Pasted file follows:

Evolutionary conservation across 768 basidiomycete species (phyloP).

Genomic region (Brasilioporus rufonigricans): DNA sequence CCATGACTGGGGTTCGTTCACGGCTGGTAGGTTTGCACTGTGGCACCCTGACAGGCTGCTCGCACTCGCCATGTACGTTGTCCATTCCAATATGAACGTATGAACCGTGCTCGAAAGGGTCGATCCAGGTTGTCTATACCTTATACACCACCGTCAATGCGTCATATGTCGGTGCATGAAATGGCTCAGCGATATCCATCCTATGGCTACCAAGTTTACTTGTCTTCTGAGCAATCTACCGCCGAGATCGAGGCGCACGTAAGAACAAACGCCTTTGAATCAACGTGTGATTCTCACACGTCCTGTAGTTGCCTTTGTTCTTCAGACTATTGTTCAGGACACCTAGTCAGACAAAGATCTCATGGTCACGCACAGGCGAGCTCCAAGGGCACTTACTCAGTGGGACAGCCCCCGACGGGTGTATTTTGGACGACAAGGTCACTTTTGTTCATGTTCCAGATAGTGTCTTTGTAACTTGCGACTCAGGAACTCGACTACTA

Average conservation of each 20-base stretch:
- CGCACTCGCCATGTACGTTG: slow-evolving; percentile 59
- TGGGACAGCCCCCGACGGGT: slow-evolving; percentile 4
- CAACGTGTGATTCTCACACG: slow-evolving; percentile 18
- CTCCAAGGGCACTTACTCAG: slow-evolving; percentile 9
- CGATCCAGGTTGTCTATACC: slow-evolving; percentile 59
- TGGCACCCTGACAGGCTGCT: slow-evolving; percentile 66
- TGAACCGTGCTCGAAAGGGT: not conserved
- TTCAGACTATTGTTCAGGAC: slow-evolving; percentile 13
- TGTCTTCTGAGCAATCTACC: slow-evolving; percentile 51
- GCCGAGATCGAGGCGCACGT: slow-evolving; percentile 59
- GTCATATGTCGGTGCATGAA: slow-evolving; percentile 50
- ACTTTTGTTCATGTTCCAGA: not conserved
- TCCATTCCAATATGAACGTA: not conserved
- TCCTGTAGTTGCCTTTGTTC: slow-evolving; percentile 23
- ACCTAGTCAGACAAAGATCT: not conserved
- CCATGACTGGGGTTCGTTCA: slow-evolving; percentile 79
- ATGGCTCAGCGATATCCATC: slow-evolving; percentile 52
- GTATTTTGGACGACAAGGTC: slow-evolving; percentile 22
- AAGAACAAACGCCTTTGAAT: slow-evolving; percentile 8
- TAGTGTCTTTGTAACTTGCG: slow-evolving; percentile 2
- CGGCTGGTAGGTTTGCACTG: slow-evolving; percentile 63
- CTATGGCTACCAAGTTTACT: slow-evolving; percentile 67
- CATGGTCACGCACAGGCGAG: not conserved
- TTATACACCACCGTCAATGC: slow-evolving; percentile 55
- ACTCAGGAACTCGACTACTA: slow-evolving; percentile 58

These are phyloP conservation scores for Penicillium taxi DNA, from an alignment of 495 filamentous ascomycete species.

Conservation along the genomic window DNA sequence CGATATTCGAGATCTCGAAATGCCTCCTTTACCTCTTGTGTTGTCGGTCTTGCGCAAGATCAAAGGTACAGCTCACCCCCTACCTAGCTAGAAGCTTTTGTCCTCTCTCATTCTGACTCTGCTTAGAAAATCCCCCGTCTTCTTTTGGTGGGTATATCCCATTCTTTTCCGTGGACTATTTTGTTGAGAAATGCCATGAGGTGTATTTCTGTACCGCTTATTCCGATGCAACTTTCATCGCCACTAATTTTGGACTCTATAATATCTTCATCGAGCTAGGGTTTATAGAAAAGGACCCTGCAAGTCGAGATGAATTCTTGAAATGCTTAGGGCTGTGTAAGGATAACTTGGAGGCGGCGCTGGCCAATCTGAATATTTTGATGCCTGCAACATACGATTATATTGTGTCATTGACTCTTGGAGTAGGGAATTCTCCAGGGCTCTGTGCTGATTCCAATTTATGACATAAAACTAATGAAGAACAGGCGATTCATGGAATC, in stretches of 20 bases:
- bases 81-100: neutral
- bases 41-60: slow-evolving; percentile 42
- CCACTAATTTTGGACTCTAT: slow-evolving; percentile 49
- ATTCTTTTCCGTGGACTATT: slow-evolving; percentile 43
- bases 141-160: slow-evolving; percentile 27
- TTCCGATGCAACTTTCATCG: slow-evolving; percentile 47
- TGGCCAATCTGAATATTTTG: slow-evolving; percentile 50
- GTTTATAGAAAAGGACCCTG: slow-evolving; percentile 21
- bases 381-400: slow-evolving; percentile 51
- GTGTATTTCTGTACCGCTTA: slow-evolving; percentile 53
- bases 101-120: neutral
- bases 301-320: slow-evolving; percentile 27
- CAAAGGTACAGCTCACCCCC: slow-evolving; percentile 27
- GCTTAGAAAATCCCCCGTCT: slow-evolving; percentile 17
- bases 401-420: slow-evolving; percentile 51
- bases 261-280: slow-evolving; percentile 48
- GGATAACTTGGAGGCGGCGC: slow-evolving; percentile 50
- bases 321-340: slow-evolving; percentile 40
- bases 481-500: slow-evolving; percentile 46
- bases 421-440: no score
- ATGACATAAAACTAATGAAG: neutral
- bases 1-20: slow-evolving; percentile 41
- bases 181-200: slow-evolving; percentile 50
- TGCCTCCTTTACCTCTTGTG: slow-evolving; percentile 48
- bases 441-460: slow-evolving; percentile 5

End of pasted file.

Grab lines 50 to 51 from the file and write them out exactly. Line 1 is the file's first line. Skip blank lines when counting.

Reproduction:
- bases 421-440: no score
- ATGACATAAAACTAATGAAG: neutral